Acquisitions in the Works
As he moves ahead, Chacko will continue to build on TLG’s core initiatives, which will be to keep adding talent and refining its organizational structure. New acquisitions are also a major priority, he says.
“We think we are uniquely positioned in some respect, as one of the best-capitalized entities in this industry, to be at the forefront of looking at those things that are the best match for our business. We did approximately six acquisitions last year and I think we’re on pace to likely double that this year,” says Chacko.
As of late May none had been concluded, but Chacko tells us, “We’ve got a fairly solid acquisition pipeline. There are a number in the works. I’m very confident that in the space of the next month we’ll have both interesting acquisitions and some significant ones, size-wise. I feel pretty good about that.”
The first part of the year, he says, was focused on restructuring TLG’s credit agreements to get its balance sheet “in even healthier form in terms of client agreements, etc.” That task has been completed, he says. “It wasn’t necessarily an essential precursor to completing the acquisitions, but a helpful one.”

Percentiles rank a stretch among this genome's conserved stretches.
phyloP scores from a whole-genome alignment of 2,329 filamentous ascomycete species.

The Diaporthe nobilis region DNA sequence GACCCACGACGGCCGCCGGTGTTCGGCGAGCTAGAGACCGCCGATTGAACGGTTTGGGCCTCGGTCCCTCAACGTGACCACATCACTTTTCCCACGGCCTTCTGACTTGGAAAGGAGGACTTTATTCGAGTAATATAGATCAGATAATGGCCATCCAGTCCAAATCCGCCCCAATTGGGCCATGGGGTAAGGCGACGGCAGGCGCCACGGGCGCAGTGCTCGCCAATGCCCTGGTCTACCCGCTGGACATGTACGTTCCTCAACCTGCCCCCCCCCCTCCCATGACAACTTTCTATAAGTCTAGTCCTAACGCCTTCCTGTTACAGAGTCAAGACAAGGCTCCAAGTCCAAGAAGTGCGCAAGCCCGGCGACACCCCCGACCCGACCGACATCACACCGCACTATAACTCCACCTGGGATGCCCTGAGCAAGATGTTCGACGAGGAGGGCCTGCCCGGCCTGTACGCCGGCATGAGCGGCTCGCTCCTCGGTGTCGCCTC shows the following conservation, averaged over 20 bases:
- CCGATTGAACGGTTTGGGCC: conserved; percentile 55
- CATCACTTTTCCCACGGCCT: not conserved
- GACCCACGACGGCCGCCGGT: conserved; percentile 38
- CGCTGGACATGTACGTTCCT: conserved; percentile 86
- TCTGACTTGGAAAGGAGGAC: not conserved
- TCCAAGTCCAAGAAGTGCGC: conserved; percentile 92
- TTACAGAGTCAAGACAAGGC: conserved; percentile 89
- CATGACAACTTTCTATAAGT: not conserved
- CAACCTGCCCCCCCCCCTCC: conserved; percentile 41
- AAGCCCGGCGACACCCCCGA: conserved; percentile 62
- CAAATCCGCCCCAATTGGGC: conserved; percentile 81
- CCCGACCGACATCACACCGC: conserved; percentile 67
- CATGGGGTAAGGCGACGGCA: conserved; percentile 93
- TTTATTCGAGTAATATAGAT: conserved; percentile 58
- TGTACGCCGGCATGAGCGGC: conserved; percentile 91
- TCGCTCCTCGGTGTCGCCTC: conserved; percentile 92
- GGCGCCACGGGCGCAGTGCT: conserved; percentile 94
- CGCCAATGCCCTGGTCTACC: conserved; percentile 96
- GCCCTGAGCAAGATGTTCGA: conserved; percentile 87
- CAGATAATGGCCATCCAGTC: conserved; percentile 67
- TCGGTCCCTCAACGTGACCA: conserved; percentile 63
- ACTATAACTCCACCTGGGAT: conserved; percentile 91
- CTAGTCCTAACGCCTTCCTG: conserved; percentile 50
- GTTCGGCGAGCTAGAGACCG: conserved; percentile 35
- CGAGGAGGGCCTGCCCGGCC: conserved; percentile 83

We asked if there are any particular travel segments in the TLG portfolio that need to be filled.
“I wouldn’t say necessarily there are gaps per se, because we are healthily represented with 6,500 agency locations and 40,000 plus travel agents,” he noted. “But, if I had to put a finer point on it, we love the leisure business, and I would put the word 'premium' around that. That’s not a snooty kind of a thing, it’s just that ultimately, we’ve got the best possible choice of offering consumers the best range of services and products to match to their needs. And 'premium' also represents the best economic opportunities for our agents, which is, of course, important.”